“You know how In-N-Out Burger has that Animal-style shit?” declares the rapper Tone Tank while nursing a Manhattan Special at Brancaccio’s Food Shop in his native borough of Brooklyn. “Well, we’ve got a Tone Tank-style: It’s any sandwich on lard bread, which has little chunks of prosciutto in it.”
This secret off-menu item—which is only available on weekends, and even then on the whims of the spot’s proprietor, Joe Brancaccio—is the latest hip-hop connection to pop up at Brancaccio’s, an Italian prepared-foods joint that’s resolutely old school in soul. Artists like M.O.P., Special Ed, and Edan have been Instagrammed passing through to check out the deep sandwich science that goes down here; the iconic Beastie Boys snapper Ricky Powell seems to consider it a regular hang-out location; and artwork from Mr. Kaves, the graffiti artist and founding member of the Lordz of Brooklyn, adorns the walls. Naturally, classic hip-hop music bumps in the background—this afternoon, it’s De La Soul’s Buhloone Mindstate.
For his part, Tone Tank has immortalized the place in song on his new album, One-Offs and One-Upmanships: “When I need a sandwich I go hit up Joe Brancaccio’s / And sip a Manhattan Special,” he raps on “Cuzzos,” a spacey track that’s preceded by a self-promotional skit starring the emporium’s owner.
But it’s not the first time Tone has dipped into Brooklyn food history in his rhymes either. Born in Bay Ridge and raised in Long Island before spending almost the last two decades back in South Brooklyn, his palate embraces the blue-collar side of the borough’s foodscape, with a special taste for old-school red sauce Italian eateries and hearty sandwich spots. Tone unapologetically rides for his Italian-American roots, having previously flexed his pizza expertise by proudly claiming, “L&B Spumoni Gardens got the best Sicilian.”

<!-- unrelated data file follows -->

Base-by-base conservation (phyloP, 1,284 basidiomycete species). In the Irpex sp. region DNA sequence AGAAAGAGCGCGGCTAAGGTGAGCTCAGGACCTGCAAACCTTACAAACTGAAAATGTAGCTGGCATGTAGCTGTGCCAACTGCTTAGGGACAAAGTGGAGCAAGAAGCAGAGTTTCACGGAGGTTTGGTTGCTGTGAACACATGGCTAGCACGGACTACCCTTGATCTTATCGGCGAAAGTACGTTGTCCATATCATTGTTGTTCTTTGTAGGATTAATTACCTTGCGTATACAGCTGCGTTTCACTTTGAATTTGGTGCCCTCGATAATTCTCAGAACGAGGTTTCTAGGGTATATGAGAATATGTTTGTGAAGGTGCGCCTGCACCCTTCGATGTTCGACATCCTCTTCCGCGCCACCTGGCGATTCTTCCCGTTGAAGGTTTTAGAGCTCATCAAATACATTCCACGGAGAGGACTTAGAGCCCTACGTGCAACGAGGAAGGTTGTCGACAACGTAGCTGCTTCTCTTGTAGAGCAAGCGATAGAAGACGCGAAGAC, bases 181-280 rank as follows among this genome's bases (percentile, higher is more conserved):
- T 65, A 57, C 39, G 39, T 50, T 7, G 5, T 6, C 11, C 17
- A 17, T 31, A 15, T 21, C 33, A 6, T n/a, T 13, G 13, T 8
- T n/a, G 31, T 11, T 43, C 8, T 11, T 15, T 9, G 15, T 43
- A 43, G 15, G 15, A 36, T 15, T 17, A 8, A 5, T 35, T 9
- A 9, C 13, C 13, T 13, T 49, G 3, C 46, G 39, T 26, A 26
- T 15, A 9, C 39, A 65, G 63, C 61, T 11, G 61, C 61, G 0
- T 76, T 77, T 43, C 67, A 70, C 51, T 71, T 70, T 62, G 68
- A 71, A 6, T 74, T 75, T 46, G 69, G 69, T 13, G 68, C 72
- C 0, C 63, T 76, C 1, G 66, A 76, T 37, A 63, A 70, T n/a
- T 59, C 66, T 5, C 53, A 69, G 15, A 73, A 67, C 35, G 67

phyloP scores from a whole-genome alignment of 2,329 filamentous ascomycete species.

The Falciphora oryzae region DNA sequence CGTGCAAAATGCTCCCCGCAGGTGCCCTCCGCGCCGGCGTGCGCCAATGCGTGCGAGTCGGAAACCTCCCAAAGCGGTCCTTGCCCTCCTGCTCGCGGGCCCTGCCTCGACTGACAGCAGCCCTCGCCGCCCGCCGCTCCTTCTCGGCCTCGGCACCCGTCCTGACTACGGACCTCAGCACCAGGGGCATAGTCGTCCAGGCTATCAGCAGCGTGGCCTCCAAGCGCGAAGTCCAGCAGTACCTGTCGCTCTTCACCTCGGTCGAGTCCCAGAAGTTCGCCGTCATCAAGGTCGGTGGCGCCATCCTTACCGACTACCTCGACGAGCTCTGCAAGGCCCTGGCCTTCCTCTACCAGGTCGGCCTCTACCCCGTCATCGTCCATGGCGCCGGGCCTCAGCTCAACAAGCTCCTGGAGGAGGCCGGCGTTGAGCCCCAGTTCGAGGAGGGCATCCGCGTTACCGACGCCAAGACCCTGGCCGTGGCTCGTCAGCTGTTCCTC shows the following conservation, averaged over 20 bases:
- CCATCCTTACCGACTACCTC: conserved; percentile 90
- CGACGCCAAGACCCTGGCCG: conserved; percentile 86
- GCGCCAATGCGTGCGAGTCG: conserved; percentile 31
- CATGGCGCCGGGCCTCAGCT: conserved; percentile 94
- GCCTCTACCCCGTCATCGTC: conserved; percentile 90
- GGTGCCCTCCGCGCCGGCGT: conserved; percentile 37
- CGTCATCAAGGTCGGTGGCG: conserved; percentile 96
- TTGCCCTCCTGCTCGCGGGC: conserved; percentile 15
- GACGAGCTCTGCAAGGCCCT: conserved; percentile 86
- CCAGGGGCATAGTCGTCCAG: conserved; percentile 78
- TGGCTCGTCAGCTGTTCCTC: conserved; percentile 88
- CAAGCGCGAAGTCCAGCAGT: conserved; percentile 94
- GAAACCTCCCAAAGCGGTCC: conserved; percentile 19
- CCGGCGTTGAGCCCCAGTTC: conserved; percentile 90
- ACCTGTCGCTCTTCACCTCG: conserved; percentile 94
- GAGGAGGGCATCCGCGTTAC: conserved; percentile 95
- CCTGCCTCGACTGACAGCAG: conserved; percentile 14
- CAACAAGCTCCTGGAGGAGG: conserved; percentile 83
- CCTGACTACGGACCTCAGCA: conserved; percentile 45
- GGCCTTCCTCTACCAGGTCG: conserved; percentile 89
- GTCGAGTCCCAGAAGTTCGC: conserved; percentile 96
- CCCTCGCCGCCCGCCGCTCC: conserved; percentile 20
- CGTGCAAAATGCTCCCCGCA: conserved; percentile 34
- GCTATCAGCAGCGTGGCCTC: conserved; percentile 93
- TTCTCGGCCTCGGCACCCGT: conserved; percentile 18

So with Tone’s hip-hop and food credentials all in check, he took time out from chowing down on his own signature sandwich—a meatball hero but with fontina cheese instead of mozzarella, and “ordered Tone Tank-style”—to discuss his heritage and map out an essential guide to authentic old-school Brooklyn eateries. Be warned: This is heavy-duty grub built for those with an Italian power gut.
Here are Tone Tank’s tips for eating like a true Brooklynite.
Submit to the dark-haired sirens who serve Sicilian rice balls.
Tone Tank says: “For all these places, I go for for one particular dish. At Joe’s of Avenue U (287 Ave U, Gravesend, Brooklyn; 718-449-9285) it’s for their rice ball. It’s a Sicilian spot—I‘m Sicilian too—and the vibe is great. They’ve got the little Sicilian puppets, the marionettes, and maps of Sicily everywhere. I’ve never been to Sicily, but Joe’s of Avenue U is how I’d envision it.